Elementary School Provided Foundation

I have a confession to make.

When I was in elementary school, I didn’t like reading — books.

It’s the truth.

I went to Persell School, when it was an elementary school, in the 1970s. It was a great school. Ironically, Persell is where I fell in love with writing.

I should have loved reading as much, but I didn’t. And not for the reasons one would think. Back then, I thought reading was OK. I loved reading magazines, and newspapers because I knew how long an article was. In other words, the article could have been a few paragraphs or maybe a couple of pages.

But a book was full of chapters. The ending seemed so far away.

As Charlie Brown would say “Ugh!”

I was a very good reader, and I had no problem with comprehension. I guess I had to teach my mind how to be patient enough to read a book. That took a while.

In my adult life, it has been much different. I love reading.

I guess the difference was or is that I learned I could separate two things: reading for pleasure and reading for a grade.

When I was reading newspapers and magazines, I was reading for pleasure. I could finish the article I chose to read or not finish the article.

But with a book, it was different. I had to read so many pages, by a certain date. I felt constrained and pressured. What I learned though is that readers can interpret books in different ways. I didn’t learn that until college. In my younger years, I thought there was one interpretation of a book, and if one didn’t agree with it, then one was incorrect. When I learned about discussion groups, then my view changed. I was no longer burdened by the one book, one interpretation rule.

Know that if you should take a literature class in high school or college, and you are assigned to read a book and then write a response paper for the book, don’t be afraid to argue your interpretation. The clue is to use information from the book to support your thesis. And yes, you will probably have research articles, of which you will find to support your thesis. Your task is this: it is your job to find those articles. The task is not hard, but more time consuming.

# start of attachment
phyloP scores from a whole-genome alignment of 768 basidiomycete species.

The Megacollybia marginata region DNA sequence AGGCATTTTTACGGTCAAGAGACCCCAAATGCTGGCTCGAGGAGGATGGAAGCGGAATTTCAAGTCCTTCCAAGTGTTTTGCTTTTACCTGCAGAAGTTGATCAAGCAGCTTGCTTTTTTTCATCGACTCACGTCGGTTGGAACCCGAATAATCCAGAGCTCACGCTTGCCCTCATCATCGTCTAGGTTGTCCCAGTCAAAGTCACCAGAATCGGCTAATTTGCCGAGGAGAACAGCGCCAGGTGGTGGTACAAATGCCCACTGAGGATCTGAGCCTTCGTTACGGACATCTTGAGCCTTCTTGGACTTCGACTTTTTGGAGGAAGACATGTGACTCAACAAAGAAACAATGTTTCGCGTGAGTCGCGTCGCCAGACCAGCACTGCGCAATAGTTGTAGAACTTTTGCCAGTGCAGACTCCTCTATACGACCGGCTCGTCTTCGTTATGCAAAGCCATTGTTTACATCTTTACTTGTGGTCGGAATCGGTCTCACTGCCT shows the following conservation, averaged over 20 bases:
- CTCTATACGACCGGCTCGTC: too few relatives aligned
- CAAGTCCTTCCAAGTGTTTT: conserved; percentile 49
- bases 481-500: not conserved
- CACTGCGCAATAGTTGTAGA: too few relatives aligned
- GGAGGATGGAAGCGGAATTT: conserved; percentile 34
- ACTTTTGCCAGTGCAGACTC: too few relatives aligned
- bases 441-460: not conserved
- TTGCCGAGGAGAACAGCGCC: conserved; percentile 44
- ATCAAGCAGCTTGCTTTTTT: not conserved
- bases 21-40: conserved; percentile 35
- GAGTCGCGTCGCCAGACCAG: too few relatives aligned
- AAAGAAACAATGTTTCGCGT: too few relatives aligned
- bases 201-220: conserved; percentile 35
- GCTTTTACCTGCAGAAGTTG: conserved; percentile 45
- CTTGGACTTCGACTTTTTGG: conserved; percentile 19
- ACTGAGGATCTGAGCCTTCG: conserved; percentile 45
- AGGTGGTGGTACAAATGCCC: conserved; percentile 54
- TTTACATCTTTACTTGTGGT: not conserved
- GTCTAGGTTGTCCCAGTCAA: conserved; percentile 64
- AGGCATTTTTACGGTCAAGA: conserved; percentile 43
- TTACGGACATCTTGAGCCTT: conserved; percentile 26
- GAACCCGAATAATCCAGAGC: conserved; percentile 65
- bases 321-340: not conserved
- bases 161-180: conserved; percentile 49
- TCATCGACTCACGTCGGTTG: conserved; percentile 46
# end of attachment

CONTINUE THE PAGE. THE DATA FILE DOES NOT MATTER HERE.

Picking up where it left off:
I digress.

While reading magazines and newspapers at Persell School I also realized that someone had to create those articles. And that’s when I had a light bulb moment. I realized reading and writing were a duo. Sometimes each could stand alone, but they were more powerful as a twosome.

In fourth grade I was allowed to try writing in a different way. It was hard at first because I didn’t know what I was doing, but I was encouraged to continue. Because I was a good reader, I saw how sentences were constructed and words were used. I may not have totally understood the concepts back then, but the images were imprinted in my mind, and I knew I could recall the images at any time.

Fast forward now to my adult life, and I read virtually all the time. Of course part of reading is my job. I read and edit articles written by Post-Journal reporters and correspondents, and columnists. I read wire copy. I read press releases sent to the paper, and I also read a lot of email. And I also write my column and then I’ll write an entertainment feature story. And after I have completed those tasks, I will read for pleasure and also write for pleasure.

Even though I didn’t like reading back then, Persell gave me the foundation to love reading and writing.

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